Of course, I also need to have a hole in my schedule. Usually, what happens is that I decide it’s time to write another book and I go to my file and look through the list. There’s usually one that shouts out, “Write me!”
When it’s time to get organized, I use my wildly popular “Snowflake Method” to flesh out the ideas into a real story plan. People all over the world use the Snowflake to start with a simple idea and expand it out in stages to something beautiful.
I eat my own dog food here. The Snowflake method is the way my brain is designed to think, so I use it pretty religiously to get myself geared up to write.
It can take me a month or two of solid effort to create a Snowflake document spelling out the game plan for the next book. Then it only takes another month or two to write the first draft.
Obviously this method is not right for everybody, but it’s amazing how many people find this process a liberating one. Whatever works is fine. The Snowflake works for me.
8. What’s your writing process like?
Once I’ve Snowflaked up my novel, I just start with chapter 1, scene 1 and start typing. I try to write two or three scenes per day. If there’s a research question to be tackled, I may take a break to do that.
I usually write with music on. I can’t prove it, but I believe that I’m more productive when I work with music playing. I work half time as director of software engineering at a biotech company in San Diego. When I’m programming, I seem to work best with European heavy metal music playing—the best groups for me are Nightwish, Hammerfall, Dreamtale and Dragonforce.
However, when I’m doing analytical work, I have to turn off the music. My theory is that the music engages my inner analyst and keeps it distracted, which liberates my creative side to come out and play.
I think it’s imperative to track the time I spend writing. When I start any big project, I create a spreadsheet and start filling it in every day. There’s a column for the date, a column to summarize what I did, a column for the word count I generated and a column for the time I spent.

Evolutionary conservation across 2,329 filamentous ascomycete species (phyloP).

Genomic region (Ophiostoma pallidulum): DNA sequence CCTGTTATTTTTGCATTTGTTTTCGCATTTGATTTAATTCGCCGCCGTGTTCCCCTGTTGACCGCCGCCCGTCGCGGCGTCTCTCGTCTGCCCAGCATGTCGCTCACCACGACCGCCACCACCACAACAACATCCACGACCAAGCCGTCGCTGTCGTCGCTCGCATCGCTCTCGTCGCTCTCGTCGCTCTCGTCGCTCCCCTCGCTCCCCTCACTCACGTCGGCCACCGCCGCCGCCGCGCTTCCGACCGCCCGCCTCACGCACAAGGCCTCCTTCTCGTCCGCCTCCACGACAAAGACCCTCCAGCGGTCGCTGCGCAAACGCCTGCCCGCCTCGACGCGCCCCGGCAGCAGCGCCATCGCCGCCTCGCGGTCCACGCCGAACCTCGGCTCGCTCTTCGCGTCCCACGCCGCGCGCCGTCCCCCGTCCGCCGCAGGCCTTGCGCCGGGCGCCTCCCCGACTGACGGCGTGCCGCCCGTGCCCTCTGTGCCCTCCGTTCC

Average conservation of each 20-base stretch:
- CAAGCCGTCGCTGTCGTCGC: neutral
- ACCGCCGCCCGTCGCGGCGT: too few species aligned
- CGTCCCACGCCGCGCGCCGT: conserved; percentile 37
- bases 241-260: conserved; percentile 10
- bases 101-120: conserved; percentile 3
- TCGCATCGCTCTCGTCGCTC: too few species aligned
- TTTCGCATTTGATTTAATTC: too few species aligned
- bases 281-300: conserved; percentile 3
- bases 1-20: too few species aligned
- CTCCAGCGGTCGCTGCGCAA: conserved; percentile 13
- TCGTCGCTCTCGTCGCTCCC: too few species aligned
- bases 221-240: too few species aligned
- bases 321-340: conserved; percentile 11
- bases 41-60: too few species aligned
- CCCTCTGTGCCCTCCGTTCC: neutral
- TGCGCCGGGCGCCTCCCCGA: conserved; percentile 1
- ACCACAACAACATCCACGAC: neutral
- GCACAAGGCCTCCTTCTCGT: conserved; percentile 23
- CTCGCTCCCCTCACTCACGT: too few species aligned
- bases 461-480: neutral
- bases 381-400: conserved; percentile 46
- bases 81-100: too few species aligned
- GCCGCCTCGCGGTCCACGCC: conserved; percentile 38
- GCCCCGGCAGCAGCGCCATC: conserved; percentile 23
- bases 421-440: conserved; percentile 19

At the end of the project, I know how much time it took. I try to track most of the big parts of the process—the planning, the first-drafting, the revisions, final polishing, marketing.
The value of this comes when it’s time for a new project. I can pretty accurately plan how much time a new book will take. If it’s a book from a trad publisher, then it comes with an advance, so I immediately know what my return on investment is going to be in dollars per hour.
That’s valuable when it comes time to decide what kinds of projects to take on.
9. Anything else you’d like to add that I didn’t ask about?
I think a lot of writers try to make the writing game more complicated that it actually is. If you want to get good at writing, there are three things that will help you:
- Getting your writing critiqued
- Studying the craft of writing
Talking to your friends about how neat it is to be a writer is not on the menu. Neither is hanging out with writers (much as I love them—writers are the coolest people on the planet and I’d spend all my time with them if I could).
Reading blogs may be helpful, as long as it fits in with Door #3 above—studying the craft of writing. My own blog is targeted to helping writers learn the craft of writing (or else organizing or marketing). I don’t blog on much of anything else. I don’t read blogs about anything else.
There is one rule that I think that trumps everything else: Writing is supposed to be fun.
I sympathize with those of my writer friends who talk about the terrible burden of angsting over every word. That sounds horrible.
To me, that isn’t fun and I refuse to do it. Maybe that makes me a bad person, on the same moral level as kidnapers and congressmen, but I don’t really care.
For me, writing has to be fun or I’d rather be writing software or reading or playing checkers with the cat. If writing weren’t fun, I’d quit.
Work hard at your writing, yes. Put in the time at your writing, yes. But have fun at your writing.